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Forum urges help for Afghans to look within for inclusive governance

By JAN YUMUL in Hong Kong | chinadaily.com.cn | Updated: 2023-03-16 20:41

A decline in the moral credibility of the West and their prioritization of Ukraine's conflict with Russia should serve as a lesson for Afghanistan to get its political resources together and work toward building its inclusive governance, a forum heard on March 15.  

Participating in a session titled "Afghanistan: Current Challenges and Future Prospects" during the 2023 Global Security Forum in Doha, Qatar, experts also said that the consensus of the international community's engagement with Afghanistan should be one that is supportive of building up an inclusive government led by the Afghan people. 

Fawzia Koofi, former second deputy speaker of the Afghan Parliament, noted there is lack of international consensus when it comes to Afghanistan. Usually engagement with the country has been based on a "security-centric lens" about some security threat from Afghanistan. 

Such thinking arises with groups that include Daesh, a militant Islamic group also known as the Islamic State, which has become a threat for the Taliban authorities to deal with.  

The Taliban, an Islamist group that emerged in the 1990s and rose to power decades ago, took control of Afghanistan in August 2021 and formed the current interim government following the messy pullout of US and NATO troops and evacuations of foreign citizens.

Koofi urged making space for political discussions for Afghans "to talk among each other" to help mobilize the country and form a government that is accountable and inclusive, including more women participating in society. 

Saad Mohseni, an Afghan who is co-founder and chairman of the Moby Group, a Dubai-headquartered media company serving South and Central Asia, the Middle East and Africa, said "Afghans haven't had much of a say … when countries invade you and fund different groups within your country. And we've had many countries involved in Afghanistan," 

He added that Afghans have to sort out their own affairs.

Mohseni said though there was currently "not much space" for Afghans to talk among themselves, he believes the "space will open up" because even some Taliban members question some of the group's policies. He also said he personally knew some individuals who are working on mechanisms through which Afghans can return and talk in Afghanistan.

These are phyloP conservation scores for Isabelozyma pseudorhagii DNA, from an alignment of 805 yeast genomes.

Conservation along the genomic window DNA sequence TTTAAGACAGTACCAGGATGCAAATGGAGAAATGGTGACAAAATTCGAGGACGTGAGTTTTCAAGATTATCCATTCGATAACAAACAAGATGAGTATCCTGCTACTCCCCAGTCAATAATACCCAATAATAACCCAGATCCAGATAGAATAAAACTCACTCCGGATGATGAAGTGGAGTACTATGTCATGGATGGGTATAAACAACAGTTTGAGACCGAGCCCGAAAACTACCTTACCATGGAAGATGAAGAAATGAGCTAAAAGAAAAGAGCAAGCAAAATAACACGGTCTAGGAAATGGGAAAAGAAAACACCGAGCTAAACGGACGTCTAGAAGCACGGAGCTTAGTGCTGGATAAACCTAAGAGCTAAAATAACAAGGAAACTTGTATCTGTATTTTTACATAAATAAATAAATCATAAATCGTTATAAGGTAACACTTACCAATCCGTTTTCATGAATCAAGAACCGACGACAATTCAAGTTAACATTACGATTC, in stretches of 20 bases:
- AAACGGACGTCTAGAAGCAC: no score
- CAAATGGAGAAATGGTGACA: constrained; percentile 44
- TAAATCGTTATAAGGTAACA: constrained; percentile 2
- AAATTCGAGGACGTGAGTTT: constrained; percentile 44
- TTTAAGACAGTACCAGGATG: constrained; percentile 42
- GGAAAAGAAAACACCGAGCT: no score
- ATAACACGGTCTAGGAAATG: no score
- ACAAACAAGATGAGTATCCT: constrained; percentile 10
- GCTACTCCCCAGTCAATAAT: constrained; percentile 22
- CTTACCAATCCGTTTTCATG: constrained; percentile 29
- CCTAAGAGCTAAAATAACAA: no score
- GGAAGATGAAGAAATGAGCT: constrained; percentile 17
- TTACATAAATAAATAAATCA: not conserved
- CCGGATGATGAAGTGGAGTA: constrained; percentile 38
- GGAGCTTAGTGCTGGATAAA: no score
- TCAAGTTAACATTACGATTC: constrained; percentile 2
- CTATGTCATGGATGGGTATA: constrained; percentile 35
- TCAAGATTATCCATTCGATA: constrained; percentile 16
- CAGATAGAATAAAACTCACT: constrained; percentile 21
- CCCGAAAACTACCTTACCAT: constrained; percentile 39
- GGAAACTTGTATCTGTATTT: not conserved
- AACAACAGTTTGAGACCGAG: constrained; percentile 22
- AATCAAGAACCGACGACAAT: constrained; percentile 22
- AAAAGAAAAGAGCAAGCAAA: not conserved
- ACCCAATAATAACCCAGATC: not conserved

"I think the danger is if we start talking outside, it will be seen as a foreign-led, foreign funded endeavor. It's a complicated issue. But I think we have to, amongst ourselves as Afghans, come up with solutions ourselves, and the international community would need to obviously support it," said Mohseni.

He said the "Americans simply don't have the bandwidth", but the region can play an important role, including Qatar and others.

Hekmat Karzai, former deputy foreign minister of Afghanistan and chairman of the Center for Conflict and Peace Studies in Kabul, said there are two categories of peoples who have leverage over the Taliban and they are Afghans "that come together" and the Muslim leaders who have leverage and influence.

Karzai said there have been circumstances where some members of the Taliban have spent time in prisons "that have not been human rights friendly". 

"There are circumstances where Western countries were preaching to the Taliban (and) they were talking about human rights and things like that. Sadly, afterwards when you have conversations with these individuals they say: look, you've no moral ground to preach to me about these things," said Karzai.

He said it should be Afghans taking the lead and taking ownership in their engagement with the Taliban. 

The international community, particularly the West, "seem to have three priorities and that's Ukraine, Ukraine, Ukraine".

"For them it's fine. But that gives us an opportunity as Afghans to get our own elements together to be able to rely on ourselves, to be able to realize that there's going to be no international partner that is going to hold our hand and walk us down the line somewhere," said Karzai.

Mohseni of Moby Group said one of the issues the government and the region would have to deal with are the terrorist organizations within Afghanistan.

"We have to get back on the road to legitimacy and recognition and lifting of sanctions. That's the only way Afghanistan is going to move forward," said Mohseni.

The Global Security Forum, an annual event organized by The Soufan Center, a New York-based nonprofit organization, was held in Doha from March 13-15 under the theme "Reshaping the Global Order".

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